Social policy must address adverse family environments if children are to become productive adults, Heckman argues. Children in healthy, materially secure families receive lots of early investment, but the damage of growing up in a chaotic, impoverished family can't even be repaired by good schools. The only thing that works is direct early intervention in such families, backed by public dollars as necessary.
Heckman calculates that the rate of return on these investments, “seen in a purely economic setting, range from 7-10 percent. As a benchmark, the historical return on the stock market is about 5.8 percent.” So there's a comparatively "very high social and economic return” on “fixing people, creating a base for future productivity and motivation for the society.”
The rate of return is “much better than for infrastructure, much better than building bridges, much better than fixing potholes,” he concludes. (Find links online to the summary of an almost-40-year study that followed the progress of disadvantaged children into mature adulthood — part of the data Heckman analyzed — and an abstract of his analysis.)
Research posted at the Centers for Disease Control (CDC) in Atlanta confirms similarly huge benefits to society in medical terms. The Adverse Childhood Experiences (ACE) study, led by San Diego's Kaiser HMO and analyzed by CDC epidemiologists, indicated that the bodies and brains of children who live with the trauma of family violence, addiction, alcohol abuse, or homelessness are neurochemically changed long-term.
The consequence is not just an increased likelihood of adult problems such as chronic anxiety, depression, and cognitive impairment, but physical disorders like cancer, heart disease, emphysema, obesity, chronic bronchitis, and diabetes. This is true even when an individual's diet, exercise regimen, and other lifestyle choices have been healthy. The ACE study was based on a questionnaire completed between 1994 and 1998 by more than 17,000 middle-class patients, asking them to describe their early experiences in 10 categories including parental abuse, alcoholism, mental illness, and divorce.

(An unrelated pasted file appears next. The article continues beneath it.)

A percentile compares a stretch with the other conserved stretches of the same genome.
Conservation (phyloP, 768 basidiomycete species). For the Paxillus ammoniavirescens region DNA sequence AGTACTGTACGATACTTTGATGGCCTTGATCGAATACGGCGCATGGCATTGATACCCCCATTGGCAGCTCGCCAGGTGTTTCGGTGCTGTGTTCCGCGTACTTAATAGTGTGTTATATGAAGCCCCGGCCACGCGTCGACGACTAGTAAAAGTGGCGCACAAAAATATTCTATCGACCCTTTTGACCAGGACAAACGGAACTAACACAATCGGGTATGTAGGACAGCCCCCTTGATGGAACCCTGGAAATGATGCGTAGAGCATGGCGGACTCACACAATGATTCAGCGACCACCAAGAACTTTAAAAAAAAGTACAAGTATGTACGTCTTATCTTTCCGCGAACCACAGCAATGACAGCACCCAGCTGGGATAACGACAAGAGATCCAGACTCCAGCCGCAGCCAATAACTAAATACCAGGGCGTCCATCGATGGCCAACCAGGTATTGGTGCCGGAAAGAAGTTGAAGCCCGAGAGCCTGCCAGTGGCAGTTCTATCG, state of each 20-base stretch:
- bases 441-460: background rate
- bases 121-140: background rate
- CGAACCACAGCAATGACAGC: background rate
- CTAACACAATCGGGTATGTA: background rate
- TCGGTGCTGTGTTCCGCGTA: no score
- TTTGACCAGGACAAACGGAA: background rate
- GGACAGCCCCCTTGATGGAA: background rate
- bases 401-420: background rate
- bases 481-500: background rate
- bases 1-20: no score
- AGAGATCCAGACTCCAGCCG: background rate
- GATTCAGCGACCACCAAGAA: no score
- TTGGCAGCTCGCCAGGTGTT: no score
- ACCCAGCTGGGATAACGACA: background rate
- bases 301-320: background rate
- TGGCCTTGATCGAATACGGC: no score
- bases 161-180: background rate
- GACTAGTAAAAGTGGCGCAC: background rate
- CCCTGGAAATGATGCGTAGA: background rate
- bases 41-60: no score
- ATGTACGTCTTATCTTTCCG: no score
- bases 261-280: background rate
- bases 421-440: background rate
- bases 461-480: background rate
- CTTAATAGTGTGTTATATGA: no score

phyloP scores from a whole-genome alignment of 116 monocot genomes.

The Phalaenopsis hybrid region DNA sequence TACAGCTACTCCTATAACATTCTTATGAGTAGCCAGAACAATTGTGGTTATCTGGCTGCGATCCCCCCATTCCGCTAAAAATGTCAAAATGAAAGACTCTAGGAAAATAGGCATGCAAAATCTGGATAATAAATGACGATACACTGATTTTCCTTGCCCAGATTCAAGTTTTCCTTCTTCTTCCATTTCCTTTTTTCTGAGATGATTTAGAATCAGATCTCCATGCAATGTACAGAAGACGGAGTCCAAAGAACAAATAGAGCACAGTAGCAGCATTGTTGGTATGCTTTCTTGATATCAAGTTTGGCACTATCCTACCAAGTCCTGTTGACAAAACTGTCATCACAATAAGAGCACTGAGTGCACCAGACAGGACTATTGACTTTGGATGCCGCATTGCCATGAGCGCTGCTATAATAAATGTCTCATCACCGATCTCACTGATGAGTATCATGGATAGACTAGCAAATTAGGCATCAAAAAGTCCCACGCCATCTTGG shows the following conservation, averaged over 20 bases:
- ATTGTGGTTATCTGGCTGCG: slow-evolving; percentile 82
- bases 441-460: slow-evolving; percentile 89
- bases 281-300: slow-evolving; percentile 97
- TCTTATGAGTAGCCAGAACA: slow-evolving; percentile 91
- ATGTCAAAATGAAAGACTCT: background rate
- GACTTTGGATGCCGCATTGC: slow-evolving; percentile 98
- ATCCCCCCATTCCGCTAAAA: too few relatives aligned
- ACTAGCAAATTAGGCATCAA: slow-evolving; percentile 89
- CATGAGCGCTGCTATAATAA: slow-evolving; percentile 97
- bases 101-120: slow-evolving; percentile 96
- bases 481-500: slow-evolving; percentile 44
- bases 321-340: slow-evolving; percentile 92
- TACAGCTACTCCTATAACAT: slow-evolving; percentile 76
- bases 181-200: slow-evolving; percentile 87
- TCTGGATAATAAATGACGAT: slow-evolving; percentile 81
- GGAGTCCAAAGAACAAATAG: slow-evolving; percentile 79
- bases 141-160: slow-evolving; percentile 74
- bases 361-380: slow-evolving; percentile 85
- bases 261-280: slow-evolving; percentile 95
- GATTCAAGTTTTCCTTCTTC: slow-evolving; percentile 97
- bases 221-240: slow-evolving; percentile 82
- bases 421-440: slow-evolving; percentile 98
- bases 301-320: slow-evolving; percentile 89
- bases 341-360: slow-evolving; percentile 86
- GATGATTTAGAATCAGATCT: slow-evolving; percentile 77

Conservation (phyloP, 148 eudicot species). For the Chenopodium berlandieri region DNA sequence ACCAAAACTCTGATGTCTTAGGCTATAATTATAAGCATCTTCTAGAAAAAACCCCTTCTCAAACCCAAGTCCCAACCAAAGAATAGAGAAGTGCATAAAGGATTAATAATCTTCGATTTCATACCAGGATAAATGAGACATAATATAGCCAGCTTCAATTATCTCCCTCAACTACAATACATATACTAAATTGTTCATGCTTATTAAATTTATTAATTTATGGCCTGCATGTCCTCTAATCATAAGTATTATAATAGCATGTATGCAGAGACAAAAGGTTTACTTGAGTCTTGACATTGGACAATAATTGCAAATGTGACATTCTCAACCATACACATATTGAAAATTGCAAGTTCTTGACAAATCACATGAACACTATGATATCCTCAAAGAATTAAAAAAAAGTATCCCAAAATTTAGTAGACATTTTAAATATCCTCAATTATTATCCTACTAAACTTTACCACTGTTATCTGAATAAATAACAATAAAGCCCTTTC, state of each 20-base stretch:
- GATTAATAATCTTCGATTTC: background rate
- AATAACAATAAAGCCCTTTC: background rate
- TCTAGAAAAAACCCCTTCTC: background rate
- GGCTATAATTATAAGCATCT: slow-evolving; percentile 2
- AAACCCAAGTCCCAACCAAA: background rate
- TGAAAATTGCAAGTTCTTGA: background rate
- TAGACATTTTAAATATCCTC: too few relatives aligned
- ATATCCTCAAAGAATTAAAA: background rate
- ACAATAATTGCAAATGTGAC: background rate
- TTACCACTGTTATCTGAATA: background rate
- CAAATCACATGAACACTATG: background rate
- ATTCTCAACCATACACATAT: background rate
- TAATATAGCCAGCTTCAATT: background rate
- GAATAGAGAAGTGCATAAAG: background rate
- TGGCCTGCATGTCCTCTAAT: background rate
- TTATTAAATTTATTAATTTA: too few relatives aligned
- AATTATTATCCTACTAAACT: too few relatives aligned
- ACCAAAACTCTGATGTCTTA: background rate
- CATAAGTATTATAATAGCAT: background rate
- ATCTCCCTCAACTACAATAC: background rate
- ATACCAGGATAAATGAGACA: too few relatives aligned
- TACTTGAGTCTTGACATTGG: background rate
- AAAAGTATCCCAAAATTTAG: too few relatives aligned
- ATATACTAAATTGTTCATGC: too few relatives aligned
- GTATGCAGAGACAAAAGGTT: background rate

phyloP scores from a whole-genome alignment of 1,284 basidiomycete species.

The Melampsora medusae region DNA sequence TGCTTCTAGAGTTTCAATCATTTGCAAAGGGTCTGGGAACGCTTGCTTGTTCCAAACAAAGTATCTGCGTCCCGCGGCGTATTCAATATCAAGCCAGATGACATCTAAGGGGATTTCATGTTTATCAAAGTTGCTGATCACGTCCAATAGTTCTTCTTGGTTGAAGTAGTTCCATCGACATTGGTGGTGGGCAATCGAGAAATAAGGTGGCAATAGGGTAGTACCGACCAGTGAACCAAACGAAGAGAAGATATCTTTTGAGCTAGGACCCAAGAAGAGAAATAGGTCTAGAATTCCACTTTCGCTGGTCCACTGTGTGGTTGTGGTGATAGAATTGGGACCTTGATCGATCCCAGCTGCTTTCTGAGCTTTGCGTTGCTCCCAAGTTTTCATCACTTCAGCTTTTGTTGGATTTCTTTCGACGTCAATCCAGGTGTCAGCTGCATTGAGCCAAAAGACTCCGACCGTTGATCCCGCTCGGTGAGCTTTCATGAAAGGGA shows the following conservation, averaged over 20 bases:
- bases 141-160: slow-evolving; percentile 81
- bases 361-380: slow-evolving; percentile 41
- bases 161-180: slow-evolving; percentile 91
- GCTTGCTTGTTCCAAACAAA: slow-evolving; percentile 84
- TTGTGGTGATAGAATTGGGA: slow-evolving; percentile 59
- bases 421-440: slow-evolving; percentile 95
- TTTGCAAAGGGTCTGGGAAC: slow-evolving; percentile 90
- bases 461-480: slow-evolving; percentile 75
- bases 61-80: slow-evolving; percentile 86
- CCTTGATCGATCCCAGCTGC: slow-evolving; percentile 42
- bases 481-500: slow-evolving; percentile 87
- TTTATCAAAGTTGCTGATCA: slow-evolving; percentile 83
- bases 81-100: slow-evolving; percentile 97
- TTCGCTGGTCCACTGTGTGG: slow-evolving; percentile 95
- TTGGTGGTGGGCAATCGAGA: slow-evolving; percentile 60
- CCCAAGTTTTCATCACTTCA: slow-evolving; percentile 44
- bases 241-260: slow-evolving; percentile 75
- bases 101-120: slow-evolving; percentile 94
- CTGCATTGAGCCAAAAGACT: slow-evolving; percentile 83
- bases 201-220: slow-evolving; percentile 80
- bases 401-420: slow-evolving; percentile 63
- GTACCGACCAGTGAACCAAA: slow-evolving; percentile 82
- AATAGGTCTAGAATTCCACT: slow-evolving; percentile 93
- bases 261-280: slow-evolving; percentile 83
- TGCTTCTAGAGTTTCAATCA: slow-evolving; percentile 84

In correlations that the Atlanta researchers called “stunning,” writes Paul Tough in a New Yorker article called “The Poverty Clinic” (March 21), it became clear that “the higher the ACE score, the worse the outcome, on almost every measure, from addictive behavior to chronic disease.” Lowering ACE scores in children's lives and countering their effects with healing interventions are steps as medically practical and smart as lowering cholesterol. Such steps are educationally beneficial, too, considering the studies showing that kids who experience prolonged early trauma can't sit still in school or follow directions like their more fortunate peers.
Tough's New Yorker piece quotes Jack P. Shonkoff, pediatrics professor at Harvard Medical School and director of the Center on the Developing Child, as having concluded from various studies that separate strategies aren't needed for developing cognition, physical health, and character, because “all have common roots. We now know that adversity early in life can not only disrupt brain circuits that lead to problems with literacy; it can also affect the development of the cardiovascular system and the immune system and metabolic regulatory systems, and lead to not only more problems learning in school but also greater risk for diabetes and hypertension and heart disease and cancer and depression and substance abuse.”
Improving the behavior of the parent or caregiver of children in high-risk situations actually changes their physical chemistry, according to the studies Tough cites, leading to fewer behavior problems and greater success in school, as well as measurably better health outcomes as years pass. So it's distressing to lose MIDD programs that would have steered children of drug users away from drugs and helped chemically dependent adults be better parents.